An entertaining polemic against the tech industry - Nothing to lose but their laptops
the industry has reduced real wages, made workers feel dehumanised and less secure, and exposed them to constant, stress-inducing change.
january 2019
The purpose-free organization
An organization’s main purpose is to give its members a certain social status. Whether employees do productive work or bullshit jobs makes no difference in the life of the organization. Other theories, which state that organizations exist to achieve a specific goal, fail to explain how so many of them can still smoothly obtain resources and pay salaries while being totally dysfunctional (the kind of organizations whose own employees tell you “I don’t understand how it can still run!”).
january 2019
Polis helps organizations understand themselves by visualizing what their members think.
visualization  decentralization 
january 2019
Is There Any Point to Protesting? | The New Yorker
“This is politics transmitted into pastime—politics-as-drug-experience, perhaps—rather than anything capable of transforming society,” Srnicek and Williams write. “If we look at the protests today as an exercise in public awareness, they appear to have had mixed success at best. Their messages are mangled by an unsympathetic media smitten by images of property destruction—assuming that the media even acknowledges a form of contention that has become increasingly repetitive and boring.”
january 2019
How Dat Works
Almost every concept is introduced with an example or by showing it in context. Visual aspects such as layout, alignment, whitespace, repetition and color are underused in technical documentation so How Dat Works makes heavy use of these.

A good example of visualization of a protocol.
decentralization  documentation  visualization 
january 2019
Dropgangs, or the future of darknet markets • Opaque Link
To prevent the problems of customer binding, and losing business when darknet markets go down, merchants have begun to leave the specialized and centralized platforms and instead ventured to use widely accessible technology to build their own communications and operational back-ends.

Instead of using websites on the darknet, merchants are now operating invite-only channels on widely available mobile messaging systems like Telegram. This allows the merchant to control the reach of their communication better and be less vulnerable to system take-downs. To further stabilize the connection between merchant and customer, repeat customers are given unique messaging contacts that are independent of shared channels and thus even less likely to be found and taken down. Channels are often operated by automated bots that allow customers to inquire about offers and initiate the purchase, often even allowing a fully bot-driven experience without human intervention on the merchant’s side.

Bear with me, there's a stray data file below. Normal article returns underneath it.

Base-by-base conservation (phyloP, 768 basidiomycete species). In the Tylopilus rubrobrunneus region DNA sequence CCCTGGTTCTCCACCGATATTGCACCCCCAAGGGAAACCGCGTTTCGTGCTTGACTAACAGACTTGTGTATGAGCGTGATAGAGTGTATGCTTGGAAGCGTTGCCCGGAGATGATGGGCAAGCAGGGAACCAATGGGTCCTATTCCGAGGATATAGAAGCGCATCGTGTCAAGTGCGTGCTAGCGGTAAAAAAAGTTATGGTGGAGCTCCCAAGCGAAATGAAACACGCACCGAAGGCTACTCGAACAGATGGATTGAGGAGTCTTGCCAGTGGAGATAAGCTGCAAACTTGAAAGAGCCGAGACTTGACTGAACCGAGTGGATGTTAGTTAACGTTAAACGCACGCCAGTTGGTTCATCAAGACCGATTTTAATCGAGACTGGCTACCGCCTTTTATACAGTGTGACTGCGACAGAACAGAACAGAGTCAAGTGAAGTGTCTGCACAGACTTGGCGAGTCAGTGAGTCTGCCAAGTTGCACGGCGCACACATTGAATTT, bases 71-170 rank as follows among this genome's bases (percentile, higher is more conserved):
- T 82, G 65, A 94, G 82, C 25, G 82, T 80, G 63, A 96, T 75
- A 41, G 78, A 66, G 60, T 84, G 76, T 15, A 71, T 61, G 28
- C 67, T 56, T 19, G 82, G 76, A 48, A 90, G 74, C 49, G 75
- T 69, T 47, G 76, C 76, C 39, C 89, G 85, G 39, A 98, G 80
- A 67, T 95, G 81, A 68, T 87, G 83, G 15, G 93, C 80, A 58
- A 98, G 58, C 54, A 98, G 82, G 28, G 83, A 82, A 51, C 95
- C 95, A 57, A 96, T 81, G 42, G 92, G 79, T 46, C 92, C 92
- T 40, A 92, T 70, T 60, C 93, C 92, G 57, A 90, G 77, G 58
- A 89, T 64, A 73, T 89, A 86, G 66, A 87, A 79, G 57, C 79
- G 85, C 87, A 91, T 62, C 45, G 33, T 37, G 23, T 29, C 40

security  dark-web 
january 2019
Common Cyborg | Jillian Weise | Granta
tryborg concerns: The Anthropocene, Texting, Networking

cyborg concerns: Can I afford my leg? Will a stalker, a doctor or the law kill me?
cyborgs  disability 
january 2019
Self-fulfilling crisis - Wikipedia
Self-fulfilling crisis refers to a situation that a financial crisis is not directly caused by the unhealthy economic fundamental conditions or improper government policies, but a consequence of pessimistic expectations of investors. In other words, investors’ fear of the crisis makes the crisis inevitable, which justified their initial expectations.
economics  cybernetics 
january 2019
Silent Shout — Real Life
Wi-fi is outdated and makes users vulnerable to data capture. Why do we still depend on it?
january 2019
Sleep Subjects — Real Life
The products work on us rather than for us, selling us a fiction about subjectivity: that we are completely machine-readable, or at least aspire to be.

Our dreams might be the final frontier of capitalism’s march toward colonizing, quantifying, and capitalizing every aspect of everyday life. The dream may also then be the only ground left on which we can make a stand: Dreams are a space of unknowing, a space of confusion and non-reality outside the effective virtualities that render us machine-readable and wanting to be even more so. Dreams might be a space of autonomy from which we can draw inspiration to move beyond capitalist realism. But only if dreams themselves remain beyond the grasp of the computable subjectivity and its ideological machinery can they offer something other than the reductive vision of tracking, and of total availability to the technologies that intend to tell us who we really are.
january 2019
Law of triviality - Wikipedia
where the term bikeshedding comes from
january 2019
The Twelve-Factor App
In the modern era, software is commonly delivered as a service: called web apps, or software-as-a-service. The twelve-factor app is a methodology for building software-as-a-service apps that:

Use declarative formats for setup automation, to minimize time and cost for new developers joining the project;
Have a clean contract with the underlying operating system, offering maximum portability between execution environments;
Are suitable for deployment on modern cloud platforms, obviating the need for servers and systems administration;
Minimize divergence between development and production, enabling continuous deployment for maximum agility;
And can scale up without significant changes to tooling, architecture, or development practices.

The twelve-factor methodology can be applied to apps written in any programming language, and which use any combination of backing services (database, queue, memory cache, etc).
development  devops 
january 2019
Vanitas - Wikipedia
A vanitas is a symbolic work of art showing the transience of life, the futility of pleasure, and the certainty of death, often contrasting symbols of wealth and symbols of ephemerality and death.
art  mori 
november 2018
Public list of cell phone towers.
february 2017
Does a Protest's Size Matter? - NYTimes.com
After studying protests over the last two decades, I have to deliver some bad news: In the digital age, the size of a protest is no longer a reliable indicator of a movement’s strength. Comparisons to the number of people in previous marches are especially misleading.
january 2017
aesthetics ai art categorytheory culture-of-engineering cybernetics cyberpolitics cyborgs dark-web data-visualization decentralization design development devops digital-geography disability documentation economics environment games infrastructure internet libre machinelearning mathematics mori organization organizations philosophy politics privacy programming security solarpunk tech-industry technology-studies visualization